The text does not give children full rights to be heard. Instead it offers the right to express an opinion and specifies that opinion be given ‘due weight in accordance with the age and maturity of the child’. These caveats are then used by adults to decide what is the best interest of the child.


This phrase ‘best interests’ can be used to justify that somehow children are not competent to make decisions for themselves.


We are aware that children are born with limited physical abilities, which in most children, develop as they grow. It is tempting to correlate development of competency with age. For instance, it is generally accepted that children learn to crawl between 6 to 10 months. However, even with this simple act, some children development specialists refuse to acknowledge any standard child development graphs. The fact is simply that children develop at their own rate, and the degree of divergence from child development norms increases with age. Quickly we can realize that age is a poor indicator of competency, even in terms of physical growth and development.


We continue to ask: when is a child competent enough to make decisions? And which decisions?


If we look to legislation, in the UK the magic age of competency is 18. The law assumes that prior to this age a child is incapable of making decisions without guidance, and after this date an adult (change of status) is totally competent. For this to be true, all of the divergence in child development graphs should converge at the point of someone's 18th birthday. We know this is not the case.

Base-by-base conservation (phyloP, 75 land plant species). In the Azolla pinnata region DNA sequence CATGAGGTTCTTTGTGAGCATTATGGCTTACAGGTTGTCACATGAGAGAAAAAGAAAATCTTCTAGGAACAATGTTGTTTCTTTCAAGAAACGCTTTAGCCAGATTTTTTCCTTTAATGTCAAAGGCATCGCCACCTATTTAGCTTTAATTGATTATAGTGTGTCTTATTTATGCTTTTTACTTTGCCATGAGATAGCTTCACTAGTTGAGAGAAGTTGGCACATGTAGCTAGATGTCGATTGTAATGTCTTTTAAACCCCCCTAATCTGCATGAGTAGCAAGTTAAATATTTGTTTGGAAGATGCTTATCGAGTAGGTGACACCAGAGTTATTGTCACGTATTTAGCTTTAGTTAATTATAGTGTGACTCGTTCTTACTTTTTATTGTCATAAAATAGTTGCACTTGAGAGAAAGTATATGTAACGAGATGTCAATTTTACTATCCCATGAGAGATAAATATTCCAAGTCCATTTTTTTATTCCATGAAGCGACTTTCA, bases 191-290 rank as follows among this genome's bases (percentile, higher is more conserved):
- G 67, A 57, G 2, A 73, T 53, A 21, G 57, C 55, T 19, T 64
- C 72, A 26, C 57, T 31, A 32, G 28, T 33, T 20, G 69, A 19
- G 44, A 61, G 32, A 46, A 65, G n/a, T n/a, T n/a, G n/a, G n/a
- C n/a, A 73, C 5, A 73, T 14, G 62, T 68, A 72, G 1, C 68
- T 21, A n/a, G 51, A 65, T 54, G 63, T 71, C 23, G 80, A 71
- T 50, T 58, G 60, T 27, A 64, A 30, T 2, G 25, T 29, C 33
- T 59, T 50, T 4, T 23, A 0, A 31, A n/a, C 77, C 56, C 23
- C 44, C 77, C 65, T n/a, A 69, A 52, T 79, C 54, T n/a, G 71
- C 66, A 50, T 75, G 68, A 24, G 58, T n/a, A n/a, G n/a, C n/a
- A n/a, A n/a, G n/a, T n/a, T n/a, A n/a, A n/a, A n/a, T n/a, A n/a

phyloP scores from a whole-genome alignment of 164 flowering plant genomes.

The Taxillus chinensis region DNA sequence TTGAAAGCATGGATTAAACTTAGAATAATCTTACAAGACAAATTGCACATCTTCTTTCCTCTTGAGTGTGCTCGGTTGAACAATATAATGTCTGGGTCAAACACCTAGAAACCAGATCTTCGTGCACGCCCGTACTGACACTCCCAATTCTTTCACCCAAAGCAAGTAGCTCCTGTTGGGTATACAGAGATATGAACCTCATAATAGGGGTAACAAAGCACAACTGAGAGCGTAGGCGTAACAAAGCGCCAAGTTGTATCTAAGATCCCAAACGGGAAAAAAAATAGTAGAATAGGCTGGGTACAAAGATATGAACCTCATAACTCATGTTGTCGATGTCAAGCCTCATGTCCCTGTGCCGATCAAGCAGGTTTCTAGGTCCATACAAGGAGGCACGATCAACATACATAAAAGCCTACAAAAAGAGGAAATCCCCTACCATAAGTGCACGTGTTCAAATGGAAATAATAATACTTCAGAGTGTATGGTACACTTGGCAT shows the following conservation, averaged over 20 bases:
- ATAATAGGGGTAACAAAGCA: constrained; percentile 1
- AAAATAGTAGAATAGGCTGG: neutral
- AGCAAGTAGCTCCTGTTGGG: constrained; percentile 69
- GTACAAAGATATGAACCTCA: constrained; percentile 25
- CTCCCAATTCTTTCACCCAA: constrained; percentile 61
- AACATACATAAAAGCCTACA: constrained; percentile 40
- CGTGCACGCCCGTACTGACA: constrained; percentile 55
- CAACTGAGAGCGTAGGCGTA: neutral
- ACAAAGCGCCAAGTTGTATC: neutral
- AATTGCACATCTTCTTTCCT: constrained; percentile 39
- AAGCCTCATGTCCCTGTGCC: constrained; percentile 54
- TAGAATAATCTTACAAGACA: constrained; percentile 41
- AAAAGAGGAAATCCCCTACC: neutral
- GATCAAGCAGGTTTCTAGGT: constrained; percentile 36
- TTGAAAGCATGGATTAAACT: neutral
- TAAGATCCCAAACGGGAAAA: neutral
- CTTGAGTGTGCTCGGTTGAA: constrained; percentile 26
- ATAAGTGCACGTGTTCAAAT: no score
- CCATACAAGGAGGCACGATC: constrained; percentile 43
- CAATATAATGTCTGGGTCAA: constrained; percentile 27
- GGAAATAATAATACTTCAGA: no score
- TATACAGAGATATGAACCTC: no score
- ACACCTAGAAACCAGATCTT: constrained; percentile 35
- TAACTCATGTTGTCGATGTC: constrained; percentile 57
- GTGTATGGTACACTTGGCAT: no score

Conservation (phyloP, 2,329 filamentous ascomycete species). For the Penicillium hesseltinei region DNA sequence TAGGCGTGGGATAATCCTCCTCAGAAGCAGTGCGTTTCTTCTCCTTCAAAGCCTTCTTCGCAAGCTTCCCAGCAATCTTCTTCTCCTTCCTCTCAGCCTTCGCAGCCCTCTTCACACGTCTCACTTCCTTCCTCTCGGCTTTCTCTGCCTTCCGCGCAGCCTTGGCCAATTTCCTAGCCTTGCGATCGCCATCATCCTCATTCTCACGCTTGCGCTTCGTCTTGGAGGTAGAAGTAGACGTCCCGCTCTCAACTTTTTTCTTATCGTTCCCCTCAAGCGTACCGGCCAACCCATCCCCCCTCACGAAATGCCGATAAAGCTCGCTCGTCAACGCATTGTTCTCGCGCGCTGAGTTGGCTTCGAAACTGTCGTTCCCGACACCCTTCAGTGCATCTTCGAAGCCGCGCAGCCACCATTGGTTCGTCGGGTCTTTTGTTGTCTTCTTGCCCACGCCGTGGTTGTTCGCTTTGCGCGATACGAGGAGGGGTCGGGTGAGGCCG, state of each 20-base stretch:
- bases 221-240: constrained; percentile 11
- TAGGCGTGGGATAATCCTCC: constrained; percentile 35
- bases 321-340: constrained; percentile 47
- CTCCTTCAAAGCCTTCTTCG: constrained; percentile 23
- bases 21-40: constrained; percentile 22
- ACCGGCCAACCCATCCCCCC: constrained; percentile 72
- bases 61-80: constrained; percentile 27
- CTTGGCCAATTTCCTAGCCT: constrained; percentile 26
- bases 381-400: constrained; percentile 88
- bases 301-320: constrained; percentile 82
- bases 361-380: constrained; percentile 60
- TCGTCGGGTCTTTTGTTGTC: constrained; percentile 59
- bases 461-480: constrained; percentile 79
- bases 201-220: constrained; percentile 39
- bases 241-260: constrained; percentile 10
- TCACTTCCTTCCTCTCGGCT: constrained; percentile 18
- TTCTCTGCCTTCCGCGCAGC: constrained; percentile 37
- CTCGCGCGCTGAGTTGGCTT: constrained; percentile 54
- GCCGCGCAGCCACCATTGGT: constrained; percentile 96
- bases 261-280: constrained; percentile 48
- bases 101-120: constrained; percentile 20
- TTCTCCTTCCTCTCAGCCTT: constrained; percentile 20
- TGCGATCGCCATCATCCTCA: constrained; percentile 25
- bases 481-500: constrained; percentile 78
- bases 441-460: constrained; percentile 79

Looking to our politicians for answers, the answer we get is often confusing. As an example: in February 2019, Shamima Begum, a UK national, petitioned her government, to return to the U.K. At the age of 15 Shamima and two of her friends joined ISIS in Syria. At the time of her plea to return home she was 19 with a 3-week-old baby.


Foreign Secretary Jeremy Hunt [2] denied the request, publicly stating: ‘The mother chose to leave a free country to join a terrorist organisation,’ and went on to say ‘Shamima knew when she made the decision to join Daesh, she was going into a country where there was no embassy or consular assistance. I'm afraid those decisions, awful though it is, do have consequences’. Essentially, he concluded that at 15 she was competent to make a life-changing decision and she and her family had to face the consequences of that choice. This episode is one small example of the continuing confusion as to when children are capable of making their own decisions. The policy seems to suggest that children under the age of 18 are incapable of making many life decisions, unless they have been brainwashed by a terrorist organization, and then they become fully responsible for their actions. This conclusion does not make sense at many levels.